HUNTINGTON, TX (KTRE) - The Huntington Methodist Church ministry "Loose Threads" is using their sewing skills and good hearts to piece together the community one sewing thread at a time.
The women behind the "Loose Threads" have gone above and beyond for the past four years to help those in need. Meeting every Thursday inside the church, the women work tireless hours sewing clothes for those in desperate need.
"We're just loving it. It's one of those things that we feel very blessed that we are doing this," said Sandy Sheffield, a member of the group.
The group is comprised of about twelve members and while some of them go to the Methodist church, others are members of churches in Lufkin.
"I just think it's the greatest ministry that we could possibly do and when I leave here, I just feel like I'm fulfilled," said Mary Lynne Frick, a group member.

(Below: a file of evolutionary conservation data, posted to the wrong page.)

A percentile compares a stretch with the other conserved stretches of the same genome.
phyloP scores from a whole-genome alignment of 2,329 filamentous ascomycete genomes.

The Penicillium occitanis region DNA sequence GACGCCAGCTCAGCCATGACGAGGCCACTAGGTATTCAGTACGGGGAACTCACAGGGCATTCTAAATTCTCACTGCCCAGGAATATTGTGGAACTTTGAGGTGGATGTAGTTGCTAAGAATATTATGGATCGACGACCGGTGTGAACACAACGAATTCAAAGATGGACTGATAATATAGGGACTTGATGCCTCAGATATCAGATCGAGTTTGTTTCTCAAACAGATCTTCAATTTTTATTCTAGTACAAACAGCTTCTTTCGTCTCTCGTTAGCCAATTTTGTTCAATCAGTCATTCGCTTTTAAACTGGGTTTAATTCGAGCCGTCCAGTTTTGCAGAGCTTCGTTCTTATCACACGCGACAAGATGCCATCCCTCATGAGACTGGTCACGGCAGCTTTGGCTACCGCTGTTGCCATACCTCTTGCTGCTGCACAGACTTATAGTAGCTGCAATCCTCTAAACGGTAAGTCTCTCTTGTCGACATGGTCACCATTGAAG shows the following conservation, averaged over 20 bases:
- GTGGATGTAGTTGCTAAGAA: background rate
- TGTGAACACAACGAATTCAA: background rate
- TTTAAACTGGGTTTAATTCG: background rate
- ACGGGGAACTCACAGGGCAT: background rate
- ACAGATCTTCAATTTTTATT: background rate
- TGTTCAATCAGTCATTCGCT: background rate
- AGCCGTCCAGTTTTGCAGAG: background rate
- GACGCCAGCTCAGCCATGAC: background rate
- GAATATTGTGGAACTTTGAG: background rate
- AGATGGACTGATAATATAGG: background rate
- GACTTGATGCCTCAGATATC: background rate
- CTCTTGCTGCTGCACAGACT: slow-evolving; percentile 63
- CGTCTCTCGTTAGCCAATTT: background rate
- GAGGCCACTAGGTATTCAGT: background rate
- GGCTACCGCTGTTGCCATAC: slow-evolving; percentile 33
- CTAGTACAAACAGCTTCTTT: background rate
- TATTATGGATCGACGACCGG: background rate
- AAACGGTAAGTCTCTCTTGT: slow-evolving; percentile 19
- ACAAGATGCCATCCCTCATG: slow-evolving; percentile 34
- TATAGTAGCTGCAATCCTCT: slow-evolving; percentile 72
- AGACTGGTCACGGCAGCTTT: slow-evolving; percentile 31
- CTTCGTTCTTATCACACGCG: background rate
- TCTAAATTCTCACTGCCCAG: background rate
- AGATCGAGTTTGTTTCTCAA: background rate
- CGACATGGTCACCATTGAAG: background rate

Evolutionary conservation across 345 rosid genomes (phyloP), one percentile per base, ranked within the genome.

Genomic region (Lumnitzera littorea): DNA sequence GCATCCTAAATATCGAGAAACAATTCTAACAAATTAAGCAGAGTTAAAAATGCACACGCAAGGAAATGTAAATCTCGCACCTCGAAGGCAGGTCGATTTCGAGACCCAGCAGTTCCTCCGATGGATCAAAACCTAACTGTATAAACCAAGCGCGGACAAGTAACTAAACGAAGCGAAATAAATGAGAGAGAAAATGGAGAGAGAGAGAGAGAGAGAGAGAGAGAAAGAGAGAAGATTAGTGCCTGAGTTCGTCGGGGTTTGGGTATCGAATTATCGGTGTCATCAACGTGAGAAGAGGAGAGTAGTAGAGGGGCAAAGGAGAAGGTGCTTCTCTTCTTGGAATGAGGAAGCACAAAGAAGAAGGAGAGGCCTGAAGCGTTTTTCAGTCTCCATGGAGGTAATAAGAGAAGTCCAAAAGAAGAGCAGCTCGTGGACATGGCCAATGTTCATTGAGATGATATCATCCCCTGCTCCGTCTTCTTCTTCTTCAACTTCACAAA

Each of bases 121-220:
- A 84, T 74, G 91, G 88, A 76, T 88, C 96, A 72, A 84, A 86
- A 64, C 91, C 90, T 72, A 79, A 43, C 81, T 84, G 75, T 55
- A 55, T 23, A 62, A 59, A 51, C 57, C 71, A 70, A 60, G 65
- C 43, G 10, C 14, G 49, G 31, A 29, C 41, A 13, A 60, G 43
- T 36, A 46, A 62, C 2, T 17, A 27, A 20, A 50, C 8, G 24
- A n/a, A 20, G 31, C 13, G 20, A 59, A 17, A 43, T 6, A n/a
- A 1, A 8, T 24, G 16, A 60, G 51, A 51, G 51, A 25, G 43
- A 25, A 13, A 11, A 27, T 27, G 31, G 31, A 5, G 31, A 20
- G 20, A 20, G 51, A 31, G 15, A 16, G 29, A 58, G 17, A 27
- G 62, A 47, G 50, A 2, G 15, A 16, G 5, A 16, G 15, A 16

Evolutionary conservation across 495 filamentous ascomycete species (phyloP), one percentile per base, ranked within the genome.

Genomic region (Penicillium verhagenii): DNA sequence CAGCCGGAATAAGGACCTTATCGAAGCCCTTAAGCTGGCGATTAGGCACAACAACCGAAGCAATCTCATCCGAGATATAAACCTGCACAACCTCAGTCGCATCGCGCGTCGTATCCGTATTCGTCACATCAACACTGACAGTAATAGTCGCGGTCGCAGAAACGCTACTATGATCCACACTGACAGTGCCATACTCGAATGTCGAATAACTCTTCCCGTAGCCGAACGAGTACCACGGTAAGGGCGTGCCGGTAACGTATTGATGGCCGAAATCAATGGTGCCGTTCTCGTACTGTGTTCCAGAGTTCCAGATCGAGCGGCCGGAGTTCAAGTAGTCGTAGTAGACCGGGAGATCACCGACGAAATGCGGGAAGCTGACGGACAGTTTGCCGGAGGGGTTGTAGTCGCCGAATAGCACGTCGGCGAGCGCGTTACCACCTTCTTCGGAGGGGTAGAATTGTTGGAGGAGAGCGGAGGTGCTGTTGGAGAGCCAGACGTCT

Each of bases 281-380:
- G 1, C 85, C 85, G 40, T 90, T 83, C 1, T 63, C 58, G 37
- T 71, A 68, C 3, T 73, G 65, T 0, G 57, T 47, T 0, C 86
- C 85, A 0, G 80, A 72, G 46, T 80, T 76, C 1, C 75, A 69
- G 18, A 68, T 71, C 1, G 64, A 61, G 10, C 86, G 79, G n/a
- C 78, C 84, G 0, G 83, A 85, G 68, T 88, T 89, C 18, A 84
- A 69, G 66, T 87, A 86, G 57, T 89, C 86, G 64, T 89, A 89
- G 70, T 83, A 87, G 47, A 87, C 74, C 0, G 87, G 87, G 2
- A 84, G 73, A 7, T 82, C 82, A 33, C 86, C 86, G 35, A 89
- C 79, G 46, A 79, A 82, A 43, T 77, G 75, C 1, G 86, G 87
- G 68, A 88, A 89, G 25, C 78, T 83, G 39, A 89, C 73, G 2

With every pin, thread and stitch the "Loose Threads" creates dozens of items each week for nursing homes, schools, and hospitals. They even create clothes for fetal demise babies, and the kids in Child Protective Services.
"We saw the need. We saw there was a tremendous need in our area, especially in Huntington. Huntington has some low income areas and we felt like we could be more service to our local area and do some good here," said Sheffield.
The ladies don't always sew for local charities and businesses; they've even created fabric dolls for kids at the Shriner's hospital in Shreveport, Louisiana.
"We all have a common goal that we are sewing for. But we just love getting together," said Sheffield.
The "Loose Threads" relies on donations and fundraiser's to get money for supplies, but they get their main support from the church. They mostly like to focus on sewing clothes for children in low-income families.
"For some of those kids, it's the first dress they've ever had. So, we felt real good about that," said Sheffield.
No matter how many projects they take on, they say they will always stay true to their hearts.
"It's just a bunch of wonderful Christian ladies that get together and share their talents," Connie Weismuller, a group member.